Later along the concrete of downtown, I mounted a paddleboard, handcrafted by local artisan Derek Frechette (http://www.peregrinelongboards.com/), who also gave riding pointers to this aging duffer. I rolled along slowly and tentatively as youngsters raced past, but with a huge grin.

The accommodations at Manteo Resort (http://www.manteo.com/), right on the banks of the lake, were comfortable, and the food at its Wild Apple Restaurant ( http://www.wildapplerestaurant.com) was great. The second evening I feasted at the popular Cabana Grille.
In the morning we hiked high on Knox Mountain. The air had an intoxicating freshness, arrowleaf balsamroot flowers bloomed bright yellow among the dry grasses and Kelowna and Lake Okanagan were laid out below us like feast. Turning a corner, we unexpectedly encountered a rock cairn and then another and another. An anonymous sculptor had erected about 50 rock cairns, like Inuit Inukshuks, here on a ridge. Some loomed over two metres in height and took unusual shapes, often like dream-land creatures. They were mysterious and spiritual.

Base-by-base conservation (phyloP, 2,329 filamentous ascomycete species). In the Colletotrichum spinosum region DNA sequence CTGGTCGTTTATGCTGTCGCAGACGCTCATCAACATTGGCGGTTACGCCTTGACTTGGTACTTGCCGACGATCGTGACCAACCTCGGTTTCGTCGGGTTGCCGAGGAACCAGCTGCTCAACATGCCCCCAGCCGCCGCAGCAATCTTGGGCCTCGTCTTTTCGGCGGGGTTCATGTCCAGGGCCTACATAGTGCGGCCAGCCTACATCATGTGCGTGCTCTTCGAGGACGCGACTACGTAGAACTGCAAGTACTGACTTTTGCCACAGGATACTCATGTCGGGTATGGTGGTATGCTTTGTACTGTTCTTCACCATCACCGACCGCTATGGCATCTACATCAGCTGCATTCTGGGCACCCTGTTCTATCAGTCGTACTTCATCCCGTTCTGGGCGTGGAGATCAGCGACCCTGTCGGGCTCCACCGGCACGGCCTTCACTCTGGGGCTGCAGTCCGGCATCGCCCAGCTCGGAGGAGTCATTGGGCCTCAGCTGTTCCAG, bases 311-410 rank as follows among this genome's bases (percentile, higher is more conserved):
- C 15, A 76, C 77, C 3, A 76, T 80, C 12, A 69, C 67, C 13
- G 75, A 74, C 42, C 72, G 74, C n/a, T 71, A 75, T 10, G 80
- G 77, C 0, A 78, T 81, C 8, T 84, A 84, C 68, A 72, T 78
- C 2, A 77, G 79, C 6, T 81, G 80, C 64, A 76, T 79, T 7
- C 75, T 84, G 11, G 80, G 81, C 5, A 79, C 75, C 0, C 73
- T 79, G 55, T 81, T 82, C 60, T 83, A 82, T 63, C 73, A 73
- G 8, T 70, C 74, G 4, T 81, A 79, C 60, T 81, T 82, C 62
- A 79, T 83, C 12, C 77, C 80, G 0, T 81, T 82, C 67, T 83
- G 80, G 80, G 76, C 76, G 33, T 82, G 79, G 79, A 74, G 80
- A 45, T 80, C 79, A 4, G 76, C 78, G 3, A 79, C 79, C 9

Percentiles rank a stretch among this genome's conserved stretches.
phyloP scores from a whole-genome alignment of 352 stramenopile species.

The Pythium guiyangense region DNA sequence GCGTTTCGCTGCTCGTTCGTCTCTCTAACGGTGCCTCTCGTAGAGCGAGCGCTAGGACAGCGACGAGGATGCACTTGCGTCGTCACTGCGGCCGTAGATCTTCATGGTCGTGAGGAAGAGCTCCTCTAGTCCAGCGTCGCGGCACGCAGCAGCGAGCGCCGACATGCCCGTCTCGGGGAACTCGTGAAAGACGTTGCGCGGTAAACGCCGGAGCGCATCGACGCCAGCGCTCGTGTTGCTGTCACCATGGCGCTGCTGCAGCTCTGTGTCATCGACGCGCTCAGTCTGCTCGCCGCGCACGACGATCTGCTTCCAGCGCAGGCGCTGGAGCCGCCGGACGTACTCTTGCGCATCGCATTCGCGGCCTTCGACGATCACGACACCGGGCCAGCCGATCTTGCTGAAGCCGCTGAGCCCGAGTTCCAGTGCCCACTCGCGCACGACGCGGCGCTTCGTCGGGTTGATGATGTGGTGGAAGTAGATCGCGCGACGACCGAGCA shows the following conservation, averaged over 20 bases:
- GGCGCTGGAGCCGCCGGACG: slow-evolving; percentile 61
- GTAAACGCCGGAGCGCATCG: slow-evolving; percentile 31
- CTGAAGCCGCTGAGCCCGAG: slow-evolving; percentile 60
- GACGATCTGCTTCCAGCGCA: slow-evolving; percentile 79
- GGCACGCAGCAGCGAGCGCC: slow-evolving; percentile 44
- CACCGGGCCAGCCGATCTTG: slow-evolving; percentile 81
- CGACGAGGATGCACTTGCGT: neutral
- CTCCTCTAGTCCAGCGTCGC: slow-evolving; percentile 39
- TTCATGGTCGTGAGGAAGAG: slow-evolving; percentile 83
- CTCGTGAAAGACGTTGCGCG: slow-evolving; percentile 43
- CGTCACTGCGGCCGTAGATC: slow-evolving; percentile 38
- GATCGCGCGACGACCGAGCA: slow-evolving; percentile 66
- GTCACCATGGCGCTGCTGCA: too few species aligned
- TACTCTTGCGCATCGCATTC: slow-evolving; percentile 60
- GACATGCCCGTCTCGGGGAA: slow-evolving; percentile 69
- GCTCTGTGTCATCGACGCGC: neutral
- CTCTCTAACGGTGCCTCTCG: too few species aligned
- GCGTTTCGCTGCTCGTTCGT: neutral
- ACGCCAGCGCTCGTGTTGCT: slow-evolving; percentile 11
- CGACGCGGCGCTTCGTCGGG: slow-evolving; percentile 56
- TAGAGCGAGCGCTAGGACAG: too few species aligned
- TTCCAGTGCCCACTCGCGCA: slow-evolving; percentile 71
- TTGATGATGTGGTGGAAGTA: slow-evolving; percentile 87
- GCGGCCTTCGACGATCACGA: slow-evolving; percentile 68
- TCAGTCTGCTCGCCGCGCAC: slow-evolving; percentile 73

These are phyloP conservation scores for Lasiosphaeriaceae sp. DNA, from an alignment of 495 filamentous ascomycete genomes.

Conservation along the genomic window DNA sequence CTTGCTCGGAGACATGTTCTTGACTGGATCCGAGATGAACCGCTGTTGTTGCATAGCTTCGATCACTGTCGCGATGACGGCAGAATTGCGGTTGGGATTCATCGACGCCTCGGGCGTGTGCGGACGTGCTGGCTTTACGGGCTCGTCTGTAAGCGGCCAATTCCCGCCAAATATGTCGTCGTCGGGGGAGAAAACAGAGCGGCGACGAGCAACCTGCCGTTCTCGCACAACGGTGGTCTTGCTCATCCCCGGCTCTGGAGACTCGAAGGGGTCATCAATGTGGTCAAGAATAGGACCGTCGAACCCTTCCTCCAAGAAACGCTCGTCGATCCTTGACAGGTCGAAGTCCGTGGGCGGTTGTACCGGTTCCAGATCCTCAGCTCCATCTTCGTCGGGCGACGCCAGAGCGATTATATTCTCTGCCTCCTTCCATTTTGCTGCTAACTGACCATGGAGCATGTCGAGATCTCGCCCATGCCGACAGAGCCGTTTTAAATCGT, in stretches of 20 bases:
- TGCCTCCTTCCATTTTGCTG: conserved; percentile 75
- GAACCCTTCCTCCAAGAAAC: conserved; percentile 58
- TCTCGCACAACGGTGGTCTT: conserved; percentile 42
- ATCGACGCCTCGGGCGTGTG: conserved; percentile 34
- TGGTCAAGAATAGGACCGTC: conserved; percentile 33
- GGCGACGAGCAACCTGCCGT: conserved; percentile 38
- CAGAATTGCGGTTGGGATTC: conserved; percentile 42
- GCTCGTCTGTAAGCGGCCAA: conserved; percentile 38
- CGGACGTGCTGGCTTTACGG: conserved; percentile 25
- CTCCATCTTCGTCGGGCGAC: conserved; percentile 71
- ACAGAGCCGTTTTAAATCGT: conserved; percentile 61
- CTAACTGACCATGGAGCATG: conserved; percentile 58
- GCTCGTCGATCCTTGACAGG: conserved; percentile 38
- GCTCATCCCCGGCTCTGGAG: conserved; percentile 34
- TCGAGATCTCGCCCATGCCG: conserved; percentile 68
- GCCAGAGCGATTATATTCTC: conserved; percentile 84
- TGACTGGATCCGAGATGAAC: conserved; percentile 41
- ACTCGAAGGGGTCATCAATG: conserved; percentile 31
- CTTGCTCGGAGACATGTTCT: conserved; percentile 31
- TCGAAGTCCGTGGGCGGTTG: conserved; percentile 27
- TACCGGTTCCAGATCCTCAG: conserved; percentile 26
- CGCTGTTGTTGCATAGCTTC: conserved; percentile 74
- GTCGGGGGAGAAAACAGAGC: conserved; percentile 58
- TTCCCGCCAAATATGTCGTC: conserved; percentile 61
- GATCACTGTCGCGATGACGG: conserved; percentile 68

No question, Kelowna rocks!

For more information: www.tourismkelowna.com

Friday, May 4, 2012

Fredericton: Warmth, Whiskey & Gourmet Cuisine

The tediousness of flying across our vast land to reach Fredericton was quickly washed away by New Brunswick’s warmth and hospitality. What a TMAC conference! Who would have thought the city would throw open the doors of its historic Government House, which we reached by a lovely, sun-warmed stroll alongside Canada’s most storied river. En route, Andrew and I even encountered some delightful rascals, one of whom wore a scarlet tunic and kept ringing a loud brass bell.